Upgrading a Windows NT domain

Posted On 2007-04-03 by FortyPoundHead
Tags: Tutorial Windows NT Windows
Views: 1458

Upgrading a Windows NT domain

This section explains the recommended steps for upgrading a Windows NT domain to Windows 2000 and Active Directory.

Plan and implement a namespace and DNS infrastructure

Because the Domain Name System (DNS) is required for Active Directory, ensure that you have designed a DNS and Active Directory namespace and have either configured DNS servers or are planning on having the Active Directory Installation wizard automatically install the Windows 2000 DNS service on the domain controller.

Upgrade the Windows NT primary domain controller

The first Windows NT server you must upgrade is the Windows NT primary domain controller (PDC). Upgrading the Windows NT PDC is required for successful upgrade of a Windows NT domain to a Windows 2000 domain.

Install Active Directory on the Windows NT PDC

During the Windows 2000 Server upgrade, the Active Directory Installation wizard requires that you choose to join an existing domain tree or forest, or start a new domain tree or forest. If you decide to join an existing domain tree, you must provide a reference to the desired parent domain.

Running the Active Directory Installation wizard installs all necessary components on the domain controller, such as the directory data store and the Kerberos V5 protocol authentication software.

The existing Security Account Manager (SAM) objects will be copied from the registry to the new data store. These objects are the security principals (user accounts, local and global groups and computer accounts).

Once the Kerberos V5 protocol is installed, the installation process starts the authentication service and the ticket granting service, and if this is a new child domain, establishes a transitive trust relationship to the parent domain. Eventually, the domain controller from the parent domain copies all schema and configuration information to the new child domain controller.

The upgraded domain controller is a fully functional member of the Active Directory forest. The new domain is added to the domain and site structure, and all domain controllers receive the notification that a new domain has joined the forest.

Computers running Active Directory client software (Windows 2000 Professional, Windows 98 and Windows 95) can use Active Directory features, such as authentication, for access to resources in the domain tree or forest, and for directory queries. Clients benefit from the transitive trust relationships that exist within the forest, enabling authorized users to access resources in any domain.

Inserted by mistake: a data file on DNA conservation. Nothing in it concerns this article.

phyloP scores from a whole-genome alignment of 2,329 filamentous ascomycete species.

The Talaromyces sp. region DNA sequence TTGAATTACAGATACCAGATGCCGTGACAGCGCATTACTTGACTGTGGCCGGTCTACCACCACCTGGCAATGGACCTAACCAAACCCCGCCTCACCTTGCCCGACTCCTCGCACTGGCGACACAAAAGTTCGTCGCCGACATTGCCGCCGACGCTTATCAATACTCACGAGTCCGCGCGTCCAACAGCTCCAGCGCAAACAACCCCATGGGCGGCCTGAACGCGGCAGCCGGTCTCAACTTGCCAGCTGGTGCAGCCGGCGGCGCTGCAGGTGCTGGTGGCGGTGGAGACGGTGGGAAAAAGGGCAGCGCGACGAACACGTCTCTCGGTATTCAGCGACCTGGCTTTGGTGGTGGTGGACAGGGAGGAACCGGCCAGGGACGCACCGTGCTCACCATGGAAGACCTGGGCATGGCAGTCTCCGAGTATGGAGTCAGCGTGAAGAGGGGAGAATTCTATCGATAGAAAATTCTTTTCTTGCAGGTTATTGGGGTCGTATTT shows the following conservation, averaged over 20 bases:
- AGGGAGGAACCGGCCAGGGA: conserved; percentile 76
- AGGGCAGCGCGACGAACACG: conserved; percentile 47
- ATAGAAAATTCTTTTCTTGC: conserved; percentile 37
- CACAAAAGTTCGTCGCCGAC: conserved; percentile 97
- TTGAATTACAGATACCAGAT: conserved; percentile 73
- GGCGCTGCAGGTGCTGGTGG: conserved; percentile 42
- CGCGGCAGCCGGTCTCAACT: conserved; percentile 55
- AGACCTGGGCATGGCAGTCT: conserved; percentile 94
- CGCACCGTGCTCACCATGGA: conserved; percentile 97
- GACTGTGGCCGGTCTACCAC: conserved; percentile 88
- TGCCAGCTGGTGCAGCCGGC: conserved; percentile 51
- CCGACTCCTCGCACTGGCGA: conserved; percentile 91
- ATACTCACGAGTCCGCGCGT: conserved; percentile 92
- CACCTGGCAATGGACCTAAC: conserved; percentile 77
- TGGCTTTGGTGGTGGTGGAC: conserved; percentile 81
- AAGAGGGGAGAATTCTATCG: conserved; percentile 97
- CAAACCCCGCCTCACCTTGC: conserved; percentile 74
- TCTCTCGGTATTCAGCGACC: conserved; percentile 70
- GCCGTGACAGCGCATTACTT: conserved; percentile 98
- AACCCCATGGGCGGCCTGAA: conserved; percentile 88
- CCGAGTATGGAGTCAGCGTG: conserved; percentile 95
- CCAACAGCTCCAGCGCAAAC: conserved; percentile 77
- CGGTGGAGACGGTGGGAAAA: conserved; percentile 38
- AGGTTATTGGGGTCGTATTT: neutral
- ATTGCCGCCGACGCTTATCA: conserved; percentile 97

Computers running previous versions of Windows access the domain as if it were a Windows NT domain, finding only those resources available through Windows NT one-way trusts. While the domain is in mixed-mode, the domain controller exposes to clients using previous versions of Windows only resources in domains that have older, established Windows NT explicit trusts. This creates a consistent environment in that the previous version clients can access only resources in domains with explicit trusts, regardless of whether the client is using a Windows 2000 domain controller or a Windows NT back-up domain controller.

After the PDC upgrade, the Windows 2000 domain controller uses the Active Directory data store, which is compatible with any remaining Windows NT backup domain controllers(BDCs).

The upgraded Windows 2000 domain controller can synchronize security principal changes to remaining Windows NT Server 4.0 BDCs. It is recognized as the domain master by the Windows NT Server 4.0 BDCs.

If the Windows 2000 domain controller goes offline or otherwise becomes unavailable and no other Windows 2000 domain controllers exist in the domain, a BDC running Windows NT Server can be promoted to be a Windows 2000 domain controller.

Once you have upgraded the Windows NT PDC, you can proceed to either:

Upgrade all other servers to Windows 2000 Server. During the upgrade process, you should maintain a BDC running your current version of Windows NT Server to guarantee a backup if any problems develop.

Install Windows 2000 Server on only one domain controller, leaving all other domain controllers configured with Windows NT Server.

Implement your domain organization

After upgrading to Windows 2000 and configuring the domain controller using the Active Directory Installation wizard, use the Active Directory administration tools to create the new directory objects, (such as organizational units and Group Policy objects) needed to implement the organization you have planned for the domain.

Upgrade any remaining backup domain controllers

The next stage of the upgrade process is to upgrade any remaining Windows NT backup domain controllers to Windows 2000 Server and Active Directory.

When upgrading Windows NT domains only one Windows 2000 domain controller can create security principals (users, groups, and computer accounts). This single domain controller is configured as a PDC emulator operations master. The PDC operations master emulates a Windows NT PDC.

The domain controller emulating the Windows NT PDC controls unique resource identifiers assigned to security principals. Resource identifiers are used to create the Windows 2000 security identifier that identifies User and Group objects.

The domain controller that is emulating the Windows NT PDC supports two authentication protocols: